Real estate companies with near-term bond debt maturities face the prospect of having to sell assets at prices below current valuations to meet repayment obligations, according to a note by Scope Ratings. The rating agency said this would prompt a “severe adjustment” in Europe’s property prices.
Berlin-based Scope said that for most issuers to meet creditors’ expectations of de-risking balance sheets, asset sales would be “essential”. Wide spreads in the capital markets and limited bank lending would make it difficult to replace existing debt capital with new lending for all but low-leveraged companies with high-quality assets.
Given the limited possibilities for refinancing debt, Scope explained, firms would have to accept “steep discounts” on property sales to enable buy-side financing or undertake larger revaluations to restructure their balance sheets.
Asset sales, Scope predicted, would cause a “potentially vicious circle” whereby properties are sold below book values, causing a sharp drop in values on other assets. “Squaring the refinancing-investment circle may require a severe adjustment in property prices – unless extra state support emerges,” Scope added.
It also predicted a “massive repricing” of properties which did not comply with the latest environmental standards.
Last week, evidence emerged investors are walking away from buying properties, or paying lower prices than expected, due to concerns about transition risk – a term which describes the risks, in terms of cost or feasibility, associated with reducing a building’s carbon emissions.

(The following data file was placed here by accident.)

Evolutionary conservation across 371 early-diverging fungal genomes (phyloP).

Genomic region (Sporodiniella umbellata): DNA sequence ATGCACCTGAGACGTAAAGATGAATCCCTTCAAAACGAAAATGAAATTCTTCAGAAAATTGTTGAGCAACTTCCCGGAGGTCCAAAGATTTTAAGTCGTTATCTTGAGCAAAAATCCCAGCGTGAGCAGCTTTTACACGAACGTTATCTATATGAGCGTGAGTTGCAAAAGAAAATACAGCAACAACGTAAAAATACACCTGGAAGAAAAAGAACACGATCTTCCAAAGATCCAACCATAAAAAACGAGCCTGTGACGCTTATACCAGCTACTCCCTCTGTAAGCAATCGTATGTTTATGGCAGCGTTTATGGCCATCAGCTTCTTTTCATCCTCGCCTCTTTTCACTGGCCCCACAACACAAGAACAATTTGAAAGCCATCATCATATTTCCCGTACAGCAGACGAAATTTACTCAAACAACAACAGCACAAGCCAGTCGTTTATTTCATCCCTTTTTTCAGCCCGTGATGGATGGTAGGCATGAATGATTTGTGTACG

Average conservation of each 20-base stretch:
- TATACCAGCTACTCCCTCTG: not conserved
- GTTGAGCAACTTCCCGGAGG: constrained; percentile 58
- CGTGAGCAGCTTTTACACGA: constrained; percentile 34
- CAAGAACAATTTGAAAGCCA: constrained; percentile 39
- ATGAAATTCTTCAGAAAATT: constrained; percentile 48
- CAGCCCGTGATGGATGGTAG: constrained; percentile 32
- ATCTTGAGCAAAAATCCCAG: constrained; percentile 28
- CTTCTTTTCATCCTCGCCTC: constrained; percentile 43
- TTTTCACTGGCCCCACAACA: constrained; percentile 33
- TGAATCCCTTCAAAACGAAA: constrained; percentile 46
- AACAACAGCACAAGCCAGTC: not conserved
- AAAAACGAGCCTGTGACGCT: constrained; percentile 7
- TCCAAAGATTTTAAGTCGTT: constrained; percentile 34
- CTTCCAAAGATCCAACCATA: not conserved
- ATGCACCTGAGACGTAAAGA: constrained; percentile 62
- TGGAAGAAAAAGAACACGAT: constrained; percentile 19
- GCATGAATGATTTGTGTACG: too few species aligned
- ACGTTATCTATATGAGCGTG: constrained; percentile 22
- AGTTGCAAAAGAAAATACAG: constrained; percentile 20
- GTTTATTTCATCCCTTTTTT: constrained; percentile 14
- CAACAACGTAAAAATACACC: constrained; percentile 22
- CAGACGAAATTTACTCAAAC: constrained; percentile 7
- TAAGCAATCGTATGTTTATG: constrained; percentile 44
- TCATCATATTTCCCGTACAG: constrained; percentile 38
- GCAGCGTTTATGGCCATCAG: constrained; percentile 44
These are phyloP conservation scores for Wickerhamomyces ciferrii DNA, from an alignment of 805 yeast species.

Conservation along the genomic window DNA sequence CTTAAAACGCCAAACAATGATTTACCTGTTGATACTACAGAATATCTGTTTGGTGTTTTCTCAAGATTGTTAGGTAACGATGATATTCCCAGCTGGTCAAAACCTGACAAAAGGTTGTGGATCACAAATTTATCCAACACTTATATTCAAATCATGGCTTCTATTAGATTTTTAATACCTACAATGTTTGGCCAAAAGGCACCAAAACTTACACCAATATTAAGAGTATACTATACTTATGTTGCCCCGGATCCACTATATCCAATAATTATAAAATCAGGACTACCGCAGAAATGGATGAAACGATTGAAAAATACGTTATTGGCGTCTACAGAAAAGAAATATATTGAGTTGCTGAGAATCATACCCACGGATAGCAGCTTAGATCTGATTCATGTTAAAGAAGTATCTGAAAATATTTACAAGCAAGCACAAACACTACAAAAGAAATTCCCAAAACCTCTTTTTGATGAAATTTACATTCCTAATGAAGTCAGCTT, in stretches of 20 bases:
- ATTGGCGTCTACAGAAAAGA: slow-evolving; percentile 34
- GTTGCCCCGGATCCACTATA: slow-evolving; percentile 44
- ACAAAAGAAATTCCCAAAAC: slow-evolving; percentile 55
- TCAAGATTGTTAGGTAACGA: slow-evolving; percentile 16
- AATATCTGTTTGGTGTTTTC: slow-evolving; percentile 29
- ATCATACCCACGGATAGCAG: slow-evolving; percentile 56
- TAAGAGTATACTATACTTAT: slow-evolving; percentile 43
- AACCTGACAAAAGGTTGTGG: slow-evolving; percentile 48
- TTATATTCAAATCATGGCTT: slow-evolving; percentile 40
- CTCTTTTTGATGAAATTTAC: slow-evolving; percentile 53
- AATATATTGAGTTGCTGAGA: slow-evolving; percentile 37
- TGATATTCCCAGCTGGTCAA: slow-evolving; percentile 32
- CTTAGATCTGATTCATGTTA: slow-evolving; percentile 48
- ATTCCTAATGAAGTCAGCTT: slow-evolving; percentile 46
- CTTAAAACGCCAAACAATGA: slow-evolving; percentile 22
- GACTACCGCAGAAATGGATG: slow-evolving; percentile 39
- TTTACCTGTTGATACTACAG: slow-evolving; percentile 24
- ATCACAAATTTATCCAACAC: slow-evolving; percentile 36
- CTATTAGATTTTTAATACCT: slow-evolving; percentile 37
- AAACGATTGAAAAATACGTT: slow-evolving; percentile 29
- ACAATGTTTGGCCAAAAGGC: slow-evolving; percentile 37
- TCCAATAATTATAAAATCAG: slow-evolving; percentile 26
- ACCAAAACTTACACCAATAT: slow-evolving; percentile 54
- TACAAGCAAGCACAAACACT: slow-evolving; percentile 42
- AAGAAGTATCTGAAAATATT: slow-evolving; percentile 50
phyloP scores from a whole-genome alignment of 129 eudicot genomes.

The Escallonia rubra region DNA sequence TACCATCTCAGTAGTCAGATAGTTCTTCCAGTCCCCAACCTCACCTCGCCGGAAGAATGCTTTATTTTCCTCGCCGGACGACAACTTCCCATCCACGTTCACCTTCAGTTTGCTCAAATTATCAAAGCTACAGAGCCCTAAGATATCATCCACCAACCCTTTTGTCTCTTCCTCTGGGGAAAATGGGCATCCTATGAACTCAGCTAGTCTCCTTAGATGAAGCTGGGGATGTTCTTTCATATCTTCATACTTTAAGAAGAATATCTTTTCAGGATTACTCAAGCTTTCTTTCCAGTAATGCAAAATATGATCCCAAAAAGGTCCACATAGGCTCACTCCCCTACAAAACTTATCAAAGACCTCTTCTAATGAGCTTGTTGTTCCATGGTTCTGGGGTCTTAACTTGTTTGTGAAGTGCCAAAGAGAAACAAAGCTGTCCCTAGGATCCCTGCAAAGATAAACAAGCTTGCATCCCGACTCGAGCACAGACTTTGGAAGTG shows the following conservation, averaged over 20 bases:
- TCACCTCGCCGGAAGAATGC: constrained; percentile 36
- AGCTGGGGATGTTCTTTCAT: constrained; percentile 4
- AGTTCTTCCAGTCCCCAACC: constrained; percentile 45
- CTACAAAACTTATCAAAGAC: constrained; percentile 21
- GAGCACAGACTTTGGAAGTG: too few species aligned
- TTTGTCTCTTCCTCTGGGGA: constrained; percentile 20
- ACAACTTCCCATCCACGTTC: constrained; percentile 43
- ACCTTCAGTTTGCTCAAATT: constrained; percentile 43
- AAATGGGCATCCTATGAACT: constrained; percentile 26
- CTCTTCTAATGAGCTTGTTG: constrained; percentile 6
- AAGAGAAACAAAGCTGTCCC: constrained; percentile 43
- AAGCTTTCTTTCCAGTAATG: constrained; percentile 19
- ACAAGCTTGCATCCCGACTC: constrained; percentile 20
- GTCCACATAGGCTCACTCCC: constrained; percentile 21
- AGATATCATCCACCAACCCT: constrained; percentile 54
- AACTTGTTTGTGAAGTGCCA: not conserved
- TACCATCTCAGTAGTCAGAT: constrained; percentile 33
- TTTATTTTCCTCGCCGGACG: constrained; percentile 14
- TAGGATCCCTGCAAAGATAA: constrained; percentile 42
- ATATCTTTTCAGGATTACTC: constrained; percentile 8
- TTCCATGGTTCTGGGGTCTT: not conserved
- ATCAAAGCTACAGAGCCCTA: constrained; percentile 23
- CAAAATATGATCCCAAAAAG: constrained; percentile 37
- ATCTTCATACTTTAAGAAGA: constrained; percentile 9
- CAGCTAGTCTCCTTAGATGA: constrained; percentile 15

Scope also pointed to an increasing number of defaults among real estate companies, particularly among homebuilders and commercial developers, citing several in Germany –Development Partner, Project Immobilien Group, Gerch Development and Euroboden – as examples.
“The substantial funding needed not only to bridge the time to disposal but also to secure financing of working capital outflows given high construction costs, is difficult to access,” Scope explained.
Maturing bond debt
The aggregate amount of bond maturities is mounting – growing from €28 billion in 2023 to €45 billion in 2026.
It is possible for real estate companies to access bond debt today, Scope said. But spreads remain high and this source of finance is “much more expensive” than it was 18 months ago, Philipp Wass, analyst at Scope, who authored the report, said.
“In the context of still rising interest rates, most issuers are focussed on deleveraging through asset sales to pay down debt maturing this year and next, and sometimes in 2025 and later,” he explained.
While some companies are replacing bond debt with secured bank lending, Wass said the “high level of uncertainty” meant banks are “much more selective” in providing commercial loans in a sector where the risk is growing that those loans turn sour. “Lending is therefore slow and concentrated among solid clients or those willing to restructure their balance sheets,” he added.
Scope said there were more examples of banks offering loan-to-values of over 50 percent and lowering interest coverage ratios compared with 18 months ago, but added they would not increase their lending to the real estate sector indefinitely, forcing borrowers to seek other forms of financing. It added alternative lenders are also financing high-quality assets.
“Given limited options, borrowers will be forced to secure highly priced capital market debt, mezzanine loans or ultimately issue equity to confront the maturity wall,” Wass wrote.